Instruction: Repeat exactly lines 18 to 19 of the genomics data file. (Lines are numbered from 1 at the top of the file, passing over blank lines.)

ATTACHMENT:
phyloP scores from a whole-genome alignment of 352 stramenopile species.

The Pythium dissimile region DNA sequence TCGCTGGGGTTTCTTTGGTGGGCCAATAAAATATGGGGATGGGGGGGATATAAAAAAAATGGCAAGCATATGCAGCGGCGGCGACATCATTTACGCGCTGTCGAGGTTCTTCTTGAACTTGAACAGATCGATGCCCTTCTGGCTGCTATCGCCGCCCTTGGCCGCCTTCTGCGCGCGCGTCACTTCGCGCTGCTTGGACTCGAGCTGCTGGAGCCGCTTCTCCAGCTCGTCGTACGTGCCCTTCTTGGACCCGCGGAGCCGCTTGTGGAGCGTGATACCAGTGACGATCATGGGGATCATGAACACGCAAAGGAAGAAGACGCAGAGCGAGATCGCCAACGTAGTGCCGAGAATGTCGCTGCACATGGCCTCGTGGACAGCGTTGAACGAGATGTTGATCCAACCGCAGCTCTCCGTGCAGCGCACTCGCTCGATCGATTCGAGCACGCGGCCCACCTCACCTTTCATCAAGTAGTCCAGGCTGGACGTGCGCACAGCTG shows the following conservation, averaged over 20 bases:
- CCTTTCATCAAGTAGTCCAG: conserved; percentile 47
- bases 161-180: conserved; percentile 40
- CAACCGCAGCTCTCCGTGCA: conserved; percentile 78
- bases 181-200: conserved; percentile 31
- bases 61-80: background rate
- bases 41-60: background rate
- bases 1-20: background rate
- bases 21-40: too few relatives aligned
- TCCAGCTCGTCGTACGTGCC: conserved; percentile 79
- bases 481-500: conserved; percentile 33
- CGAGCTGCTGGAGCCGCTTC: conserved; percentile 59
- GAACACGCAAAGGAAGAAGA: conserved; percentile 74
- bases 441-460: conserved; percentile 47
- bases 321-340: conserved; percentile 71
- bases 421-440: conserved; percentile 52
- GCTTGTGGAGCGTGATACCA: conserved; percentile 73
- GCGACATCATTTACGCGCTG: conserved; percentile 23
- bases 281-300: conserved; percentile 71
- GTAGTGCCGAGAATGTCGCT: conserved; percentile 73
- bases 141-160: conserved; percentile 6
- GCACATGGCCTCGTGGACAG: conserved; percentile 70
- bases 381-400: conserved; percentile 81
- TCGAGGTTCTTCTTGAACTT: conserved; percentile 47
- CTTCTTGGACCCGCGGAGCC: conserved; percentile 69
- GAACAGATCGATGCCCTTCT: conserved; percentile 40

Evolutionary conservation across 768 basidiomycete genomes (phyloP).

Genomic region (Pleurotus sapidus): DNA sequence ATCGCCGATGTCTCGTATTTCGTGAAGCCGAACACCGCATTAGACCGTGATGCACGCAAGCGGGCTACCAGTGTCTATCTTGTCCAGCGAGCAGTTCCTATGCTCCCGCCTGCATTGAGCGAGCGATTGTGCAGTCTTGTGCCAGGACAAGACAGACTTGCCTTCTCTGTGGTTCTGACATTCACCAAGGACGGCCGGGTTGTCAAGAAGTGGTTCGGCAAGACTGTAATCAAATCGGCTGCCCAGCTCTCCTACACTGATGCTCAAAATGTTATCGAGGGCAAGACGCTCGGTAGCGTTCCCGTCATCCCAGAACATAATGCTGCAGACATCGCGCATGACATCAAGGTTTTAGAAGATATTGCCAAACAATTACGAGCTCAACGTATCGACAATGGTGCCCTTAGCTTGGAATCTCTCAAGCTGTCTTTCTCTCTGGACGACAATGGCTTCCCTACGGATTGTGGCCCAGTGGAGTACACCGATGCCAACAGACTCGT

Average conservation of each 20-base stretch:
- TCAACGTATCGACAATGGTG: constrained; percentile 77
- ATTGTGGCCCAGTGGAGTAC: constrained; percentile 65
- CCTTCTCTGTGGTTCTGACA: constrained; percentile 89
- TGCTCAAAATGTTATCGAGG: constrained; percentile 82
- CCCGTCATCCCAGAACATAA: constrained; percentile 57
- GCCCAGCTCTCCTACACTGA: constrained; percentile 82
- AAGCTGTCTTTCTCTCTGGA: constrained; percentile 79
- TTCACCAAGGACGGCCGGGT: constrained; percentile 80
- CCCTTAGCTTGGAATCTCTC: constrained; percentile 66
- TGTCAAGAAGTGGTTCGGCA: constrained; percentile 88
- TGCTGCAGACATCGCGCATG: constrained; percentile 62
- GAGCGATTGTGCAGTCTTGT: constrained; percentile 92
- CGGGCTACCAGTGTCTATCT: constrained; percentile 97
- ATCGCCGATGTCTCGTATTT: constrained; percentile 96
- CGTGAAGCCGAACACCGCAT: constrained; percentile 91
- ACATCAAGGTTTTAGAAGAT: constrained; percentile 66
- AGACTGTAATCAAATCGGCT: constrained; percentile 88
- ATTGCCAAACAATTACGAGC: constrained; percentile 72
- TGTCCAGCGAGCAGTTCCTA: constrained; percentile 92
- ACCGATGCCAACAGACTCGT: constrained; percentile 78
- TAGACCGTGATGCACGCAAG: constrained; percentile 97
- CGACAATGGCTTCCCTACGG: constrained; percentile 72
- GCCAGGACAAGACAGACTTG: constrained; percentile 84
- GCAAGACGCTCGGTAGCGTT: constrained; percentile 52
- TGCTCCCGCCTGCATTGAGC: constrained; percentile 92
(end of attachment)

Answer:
- GCTTGTGGAGCGTGATACCA: conserved; percentile 73
- GCGACATCATTTACGCGCTG: conserved; percentile 23